One man, one guitar, and a lifetime of influences make up Hard Times, the unprecedented debut album by Marcus Bonfanti, released on The Guitar Label on 17th November 2008.
That lifetime may be just 26 years long, but the young Londoner, of Italian and British parentage, has packed enough playing into that time to create a distinctive sound, which may doff a cap to the very heart of the blues but is entirely his own.
With three years touring the world as a sideman, and hundreds of gigs with his own blues band, Marcus Bonfanti has the heart and soul of a confirmed bluesman, with the face of a rock star.
From a young age, Marcus was listening to classic rock, pop and blues, while rising through the ranks as a talented trumpeter at school – in demand by youth orchestras and bands. At the age of 15, however, a friend pointed him in the direction of Led Zeppelin IV, and everything changed.
“This was heavier than anything my father played at home. From the first bars of Black Dog, I wanted to be Jimmy Page.”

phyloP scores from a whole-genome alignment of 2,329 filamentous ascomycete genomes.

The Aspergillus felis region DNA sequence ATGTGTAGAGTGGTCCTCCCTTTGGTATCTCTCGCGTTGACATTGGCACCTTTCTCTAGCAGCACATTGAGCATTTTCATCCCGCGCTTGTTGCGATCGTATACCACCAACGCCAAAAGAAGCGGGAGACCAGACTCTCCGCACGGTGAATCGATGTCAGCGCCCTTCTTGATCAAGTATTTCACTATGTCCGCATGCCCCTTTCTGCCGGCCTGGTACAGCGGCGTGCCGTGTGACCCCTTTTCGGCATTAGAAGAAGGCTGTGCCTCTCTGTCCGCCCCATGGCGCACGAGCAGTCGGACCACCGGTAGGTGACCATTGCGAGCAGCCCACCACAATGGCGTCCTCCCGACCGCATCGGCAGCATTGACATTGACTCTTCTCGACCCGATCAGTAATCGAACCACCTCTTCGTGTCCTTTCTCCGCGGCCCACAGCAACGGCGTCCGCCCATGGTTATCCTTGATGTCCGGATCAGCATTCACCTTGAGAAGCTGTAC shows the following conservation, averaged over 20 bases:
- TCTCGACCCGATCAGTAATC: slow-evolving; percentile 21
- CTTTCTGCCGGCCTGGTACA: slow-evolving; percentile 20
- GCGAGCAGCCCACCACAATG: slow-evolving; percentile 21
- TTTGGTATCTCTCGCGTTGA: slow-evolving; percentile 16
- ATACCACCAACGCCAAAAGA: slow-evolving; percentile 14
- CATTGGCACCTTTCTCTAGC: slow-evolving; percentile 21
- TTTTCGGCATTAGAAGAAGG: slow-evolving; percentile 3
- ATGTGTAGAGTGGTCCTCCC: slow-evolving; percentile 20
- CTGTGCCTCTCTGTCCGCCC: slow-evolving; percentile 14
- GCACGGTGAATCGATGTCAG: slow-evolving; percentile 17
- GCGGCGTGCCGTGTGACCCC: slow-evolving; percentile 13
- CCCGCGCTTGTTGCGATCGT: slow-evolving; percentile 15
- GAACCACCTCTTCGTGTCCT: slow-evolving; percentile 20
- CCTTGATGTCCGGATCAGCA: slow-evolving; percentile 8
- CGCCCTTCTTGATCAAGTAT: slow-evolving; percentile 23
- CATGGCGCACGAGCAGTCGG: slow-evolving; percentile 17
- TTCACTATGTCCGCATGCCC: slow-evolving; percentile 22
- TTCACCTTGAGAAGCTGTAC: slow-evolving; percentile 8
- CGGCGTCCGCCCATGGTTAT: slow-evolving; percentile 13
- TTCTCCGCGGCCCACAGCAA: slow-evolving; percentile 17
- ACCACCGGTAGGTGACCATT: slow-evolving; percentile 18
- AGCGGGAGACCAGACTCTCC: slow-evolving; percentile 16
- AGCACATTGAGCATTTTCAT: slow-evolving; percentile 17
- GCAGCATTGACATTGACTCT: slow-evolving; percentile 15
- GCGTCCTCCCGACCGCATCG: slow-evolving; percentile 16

In his playing, Marcus is self-taught. “A few people showed me bits here and there, they taught me a few licks or songs but I could always seem to find my way around the guitar, it just felt right.” Practising first on his mum’s old acoustic, then a Fender Squire Stratocaster, he worked throughout the summer between school and sixth form to buy his first Les Paul – the Page guitar.
Soon he had formed a band with his best friend, and was being asked to play on sessions for musician friends. When it came to choosing a university course, only the Liverpool Institute of the Performing Arts gave him the musical freedom that he needed.
A three-piece blues band called Funtony, formed initially just to eat became so in demand, that Marcus left to concentrate on that.
During this period, Marcus was approached by his friend Sandi Thom to join her band for a world tour. “That was an incredible experience – my feet didn’t touch the ground. However, after three years I was ready to do my own thing again, and Sandi’s a good mate, she was incredibly supportive about me going off to do my own thing.”
Funtony had recorded an album in Liverpool, and some of those songs travelled back to London with Marcus last year. “I moved back to London with the songs I had already written, and started developing my own thing. I got a decent acoustic guitar, harmonica, and a stomp foot box that sounds like a bass drum and worked out how I could do these songs myself.”
With a successful support slot this past July on the Robert Cray tour, opening for Chuck Berry, Ian Siegal, Sandi Thom, Paul Jones and Dave Kelly and opening the main stage at last years Wychwood Festival, there are more dates in the UK this coming year to promote the album “Hard Times” which is currently available at gigs and online.